Artificial Intelligence is a rapidly evolving technology that aims to create intelligent machines capable of performing tasks that typically require human intelligence. These tasks may include problem-solving, learning, speech recognition, and decision-making. AI is being employed in various industries, such as healthcare, finance, and transportation, to enhance efficiency and productivity. As AI continues to advance, it has the potential to revolutionize the way we live and work.
Closed-ended question:
"Is AI used in the healthcare industry?"
a) Yes
b) No

In this example, the question allows for a simple "yes" or "no" response, which makes it a closed-ended question. The answer is limited to a specific choice and does not require the respondent to provide any additional information or elaborate further.

Closed-ended question-answer datasets provide clear and unambiguous training examples, making it easier for the model to learn the mapping between questions and their corresponding answers.

Open-Ended Question Answer Training Dataset

An open-ended question-answer dataset is a collection of questions and answers where the answers are not limited to a set of predefined choices.

Here's an example of an open-ended question-answer pair:

Question: "When was Abraham Lincoln born?"
Answer: "Abraham Lincoln was born on February 12, 1809."

This example is an open-ended question, meaning it does not have a predetermined set of possible answers. Instead, the model needs to comprehend the question, reason about it, and generate an answer in natural language. The answers can vary in length and complexity, requiring the model to have a deeper understanding of the context and knowledge of the subject matter.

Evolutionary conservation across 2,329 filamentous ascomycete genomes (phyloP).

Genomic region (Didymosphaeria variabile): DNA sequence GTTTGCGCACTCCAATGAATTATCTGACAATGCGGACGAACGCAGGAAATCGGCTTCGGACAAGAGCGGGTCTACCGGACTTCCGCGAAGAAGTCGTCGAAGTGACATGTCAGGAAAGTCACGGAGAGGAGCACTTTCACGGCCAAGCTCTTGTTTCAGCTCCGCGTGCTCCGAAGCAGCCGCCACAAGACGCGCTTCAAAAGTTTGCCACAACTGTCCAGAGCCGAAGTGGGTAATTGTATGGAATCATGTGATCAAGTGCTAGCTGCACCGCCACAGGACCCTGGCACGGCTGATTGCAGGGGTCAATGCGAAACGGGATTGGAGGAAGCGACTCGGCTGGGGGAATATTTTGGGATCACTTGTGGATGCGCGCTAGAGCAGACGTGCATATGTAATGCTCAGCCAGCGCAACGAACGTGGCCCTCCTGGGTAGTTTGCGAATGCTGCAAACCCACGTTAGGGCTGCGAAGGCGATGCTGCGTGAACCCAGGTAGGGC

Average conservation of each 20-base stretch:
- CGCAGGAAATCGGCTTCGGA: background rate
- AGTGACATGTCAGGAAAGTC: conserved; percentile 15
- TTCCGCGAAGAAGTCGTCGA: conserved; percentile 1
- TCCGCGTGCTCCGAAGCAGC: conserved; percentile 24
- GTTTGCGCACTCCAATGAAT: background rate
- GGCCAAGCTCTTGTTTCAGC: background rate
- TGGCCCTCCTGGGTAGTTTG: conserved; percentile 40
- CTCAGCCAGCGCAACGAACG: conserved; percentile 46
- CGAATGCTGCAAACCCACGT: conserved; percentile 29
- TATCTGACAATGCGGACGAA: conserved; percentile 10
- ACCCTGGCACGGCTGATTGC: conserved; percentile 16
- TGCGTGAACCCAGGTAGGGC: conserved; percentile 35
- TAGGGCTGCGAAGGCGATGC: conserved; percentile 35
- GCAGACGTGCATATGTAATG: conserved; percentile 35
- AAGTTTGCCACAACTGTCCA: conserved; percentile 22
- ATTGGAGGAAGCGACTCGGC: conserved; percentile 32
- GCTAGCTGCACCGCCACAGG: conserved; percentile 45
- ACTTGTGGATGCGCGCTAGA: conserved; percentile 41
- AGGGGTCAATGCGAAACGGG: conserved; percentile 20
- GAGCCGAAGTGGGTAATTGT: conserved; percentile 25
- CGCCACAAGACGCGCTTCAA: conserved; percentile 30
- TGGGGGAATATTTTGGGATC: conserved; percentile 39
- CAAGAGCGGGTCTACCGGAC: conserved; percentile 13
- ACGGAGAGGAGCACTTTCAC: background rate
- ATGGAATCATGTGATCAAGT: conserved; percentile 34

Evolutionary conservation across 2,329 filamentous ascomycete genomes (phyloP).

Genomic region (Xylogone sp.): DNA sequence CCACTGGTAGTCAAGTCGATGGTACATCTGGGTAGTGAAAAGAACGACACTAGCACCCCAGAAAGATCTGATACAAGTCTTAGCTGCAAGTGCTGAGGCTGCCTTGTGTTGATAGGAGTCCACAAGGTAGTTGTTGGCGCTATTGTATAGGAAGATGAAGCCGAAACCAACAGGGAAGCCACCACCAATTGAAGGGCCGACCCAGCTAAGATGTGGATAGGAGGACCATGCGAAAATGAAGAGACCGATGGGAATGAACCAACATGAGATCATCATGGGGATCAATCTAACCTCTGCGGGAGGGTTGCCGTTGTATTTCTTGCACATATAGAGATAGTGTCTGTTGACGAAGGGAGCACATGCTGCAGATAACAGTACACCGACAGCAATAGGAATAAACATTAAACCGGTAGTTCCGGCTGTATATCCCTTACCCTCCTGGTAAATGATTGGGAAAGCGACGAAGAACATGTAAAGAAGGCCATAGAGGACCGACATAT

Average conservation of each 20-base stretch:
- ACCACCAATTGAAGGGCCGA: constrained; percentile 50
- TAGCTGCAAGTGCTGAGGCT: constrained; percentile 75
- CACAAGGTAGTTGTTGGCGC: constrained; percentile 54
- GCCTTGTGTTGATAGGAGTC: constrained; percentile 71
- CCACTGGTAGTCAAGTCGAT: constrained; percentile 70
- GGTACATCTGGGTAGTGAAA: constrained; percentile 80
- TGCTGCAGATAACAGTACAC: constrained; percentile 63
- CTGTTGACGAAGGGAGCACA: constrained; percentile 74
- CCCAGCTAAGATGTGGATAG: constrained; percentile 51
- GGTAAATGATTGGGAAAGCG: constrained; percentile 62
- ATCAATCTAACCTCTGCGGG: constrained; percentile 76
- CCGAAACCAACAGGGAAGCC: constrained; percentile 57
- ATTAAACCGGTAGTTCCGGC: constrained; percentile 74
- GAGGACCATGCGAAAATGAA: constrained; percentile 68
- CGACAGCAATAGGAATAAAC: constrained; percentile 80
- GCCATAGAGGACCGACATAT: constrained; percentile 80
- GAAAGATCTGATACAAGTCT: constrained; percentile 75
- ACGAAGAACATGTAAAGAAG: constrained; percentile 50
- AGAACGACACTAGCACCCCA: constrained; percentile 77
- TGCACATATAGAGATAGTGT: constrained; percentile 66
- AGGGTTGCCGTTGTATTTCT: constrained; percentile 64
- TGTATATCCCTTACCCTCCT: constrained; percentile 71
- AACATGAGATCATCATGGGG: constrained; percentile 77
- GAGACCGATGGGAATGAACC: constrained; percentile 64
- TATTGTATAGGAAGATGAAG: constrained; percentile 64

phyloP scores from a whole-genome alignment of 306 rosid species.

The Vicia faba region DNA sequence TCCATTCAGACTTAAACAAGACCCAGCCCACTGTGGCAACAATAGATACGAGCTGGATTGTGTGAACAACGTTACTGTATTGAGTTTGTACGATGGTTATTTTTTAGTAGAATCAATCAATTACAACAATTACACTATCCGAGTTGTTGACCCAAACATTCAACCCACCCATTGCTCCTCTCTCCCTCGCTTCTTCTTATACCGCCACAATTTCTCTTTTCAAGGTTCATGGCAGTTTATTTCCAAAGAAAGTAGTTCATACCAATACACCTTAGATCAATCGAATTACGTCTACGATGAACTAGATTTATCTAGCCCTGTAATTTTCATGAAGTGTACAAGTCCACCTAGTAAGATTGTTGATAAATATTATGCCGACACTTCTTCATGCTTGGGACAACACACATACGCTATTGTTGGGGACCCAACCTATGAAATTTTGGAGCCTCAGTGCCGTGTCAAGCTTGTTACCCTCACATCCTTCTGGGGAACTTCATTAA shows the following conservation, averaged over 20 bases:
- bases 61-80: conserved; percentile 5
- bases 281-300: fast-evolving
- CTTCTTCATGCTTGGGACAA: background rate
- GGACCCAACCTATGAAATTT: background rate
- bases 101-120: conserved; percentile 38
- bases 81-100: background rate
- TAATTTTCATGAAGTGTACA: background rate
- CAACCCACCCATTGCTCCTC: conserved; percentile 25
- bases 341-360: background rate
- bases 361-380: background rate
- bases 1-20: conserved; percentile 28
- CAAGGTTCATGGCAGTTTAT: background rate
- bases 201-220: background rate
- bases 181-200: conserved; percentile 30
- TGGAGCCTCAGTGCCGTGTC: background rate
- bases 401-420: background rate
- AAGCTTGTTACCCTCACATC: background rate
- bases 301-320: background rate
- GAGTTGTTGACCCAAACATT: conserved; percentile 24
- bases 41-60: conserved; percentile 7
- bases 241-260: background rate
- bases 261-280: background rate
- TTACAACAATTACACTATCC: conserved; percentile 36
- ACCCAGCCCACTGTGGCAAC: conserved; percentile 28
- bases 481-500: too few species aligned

Similarly, we can prepare high-quality training datasets for use cases like sentiment analysis, summarization, intent analysis, etc.

A dataset with proper labeling, varieties, and use case-specific terminologies, can be used to fine-tune pre-trained models like ChatGPT, Bard, etc. But using high-quality training data alone can not make a language model better for business use. We need to do proper evaluation in fine-tuning the model to get the desired output and for this, we need humans in the loop to check the outputs of the model.

Fine Tuning with Humans in The Loop: Evaluation, Rating, and Validation of Language Model Output

Fine tuning with humans in the loop (HITL) is a technique for improving the performance of language models by using human feedback to guide the training process. In HITL, human annotators or domain experts linguists are asked to evaluate the output of the language model and provide feedback on its accuracy, relevance, and fluency. This feedback is then used to train the language model, which helps it to learn to generate more accurate, relevant, and fluent text.

What happens when your model is lack fine-tuning, see this example

 Poor Fine Tuning

There are a number of different ways to evaluate the output of a language model. One common approach is to use a crowdsourcing platform to ask humans to rate the output of the language model on a scale of 1 to 5. Another way is to choose a better answer out of generated answers, etc.